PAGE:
LINDBERG Cello Concerto No 2

Author: 
Andrew Mellor
ODE1281-5. LINDBERG Cello Concerto No 2LINDBERG Cello Concerto No 2

LINDBERG Cello Concerto No 2

  • Cello Concerto No 2
  • Al largo

The most significant piece here – in scale and ambition if not duration – is Era, written for the Royal Concertgebouw Orchestra’s 125th birthday in 2012 and designed for its hall’s resonant acoustic. It was performed later that year by the BBC Symphony Orchestra under John Storgårds and didn’t suffer a bit from the Barbican’s comparative lack of bloom.

Re-listening (way too many times) via iPlayer back then, I recall the BBC performance carrying more intent and heft than Hannu Lintu’s; the big bass rocks on which the piece sits – like Sibelius’s Fourth – had a more seismic effect when they collided. Era is possibly the most tonal, nostalgic Lindberg score yet in its reference to the ‘era’ before the First World War, when the symphony orchestra was enjoying its heyday. Lintu and the FRSO capture that well and with delicacy too. The colourful chord at 13'44" – absolutely Lindbergian yet somehow strangely new at the same time – appears wrapped in a sort of fin de siècle halo. Magical.

Where Lindberg’s First Cello Concerto is a more thick and integrated work than its successor, the Second varies its moods more despite restrained scoring. It has moments of blossoming lyricism, and greater spread and intensity in its solo writing, particularly in the cadenzas. Readers who have always found Lindberg’s music thrillingly exciting might be seduced by the work’s moments of stillness. That said, Karttunen’s playing hasn’t mellowed – if anything, the opposite.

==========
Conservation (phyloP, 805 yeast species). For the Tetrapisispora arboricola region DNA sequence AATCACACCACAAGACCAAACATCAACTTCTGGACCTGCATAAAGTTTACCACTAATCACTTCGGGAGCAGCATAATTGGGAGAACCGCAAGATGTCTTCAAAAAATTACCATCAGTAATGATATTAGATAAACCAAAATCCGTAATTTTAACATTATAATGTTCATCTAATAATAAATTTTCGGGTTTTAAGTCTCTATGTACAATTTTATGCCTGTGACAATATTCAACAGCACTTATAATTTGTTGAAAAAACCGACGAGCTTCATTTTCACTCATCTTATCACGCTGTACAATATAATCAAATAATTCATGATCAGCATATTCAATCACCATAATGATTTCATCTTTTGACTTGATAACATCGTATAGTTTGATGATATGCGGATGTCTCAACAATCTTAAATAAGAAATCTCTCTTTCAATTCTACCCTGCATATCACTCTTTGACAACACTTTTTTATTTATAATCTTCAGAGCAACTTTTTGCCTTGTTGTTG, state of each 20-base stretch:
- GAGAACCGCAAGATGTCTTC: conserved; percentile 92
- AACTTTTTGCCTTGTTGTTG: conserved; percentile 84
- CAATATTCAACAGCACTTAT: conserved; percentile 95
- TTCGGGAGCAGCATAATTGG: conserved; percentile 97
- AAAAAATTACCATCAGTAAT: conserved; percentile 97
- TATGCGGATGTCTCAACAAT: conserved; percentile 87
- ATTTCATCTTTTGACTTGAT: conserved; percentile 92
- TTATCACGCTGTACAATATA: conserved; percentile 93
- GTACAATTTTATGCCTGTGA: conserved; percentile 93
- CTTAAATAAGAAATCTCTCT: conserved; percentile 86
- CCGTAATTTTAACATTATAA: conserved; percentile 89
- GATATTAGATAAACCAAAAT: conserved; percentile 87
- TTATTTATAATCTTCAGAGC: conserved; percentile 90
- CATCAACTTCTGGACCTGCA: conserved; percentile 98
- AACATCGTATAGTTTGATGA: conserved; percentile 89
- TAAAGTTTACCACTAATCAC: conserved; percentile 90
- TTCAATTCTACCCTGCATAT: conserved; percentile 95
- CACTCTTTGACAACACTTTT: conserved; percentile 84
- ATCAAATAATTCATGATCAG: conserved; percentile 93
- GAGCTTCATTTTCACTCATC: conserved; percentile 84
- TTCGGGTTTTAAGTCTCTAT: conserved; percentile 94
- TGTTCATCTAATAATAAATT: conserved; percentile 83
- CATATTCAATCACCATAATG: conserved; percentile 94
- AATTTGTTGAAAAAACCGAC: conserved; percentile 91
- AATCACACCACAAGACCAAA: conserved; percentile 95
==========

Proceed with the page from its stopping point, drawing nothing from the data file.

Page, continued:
Al largo (2010) was written during Lindberg’s New York Philharmonic residency and we can sense new things here too: more instances of the large orchestral texture devolving into something more intimate (the opening fanfares, recalling Feria, seem introverted) and a slight elegiac quality even when the music is scurrying towards huge, glistening columns in the composer’s trademark style. Again, like Sibelius, any ‘largo’ is hidden deep down, underneath copious bubbling activity on top. Fine performances, and a composer who never disappoints.

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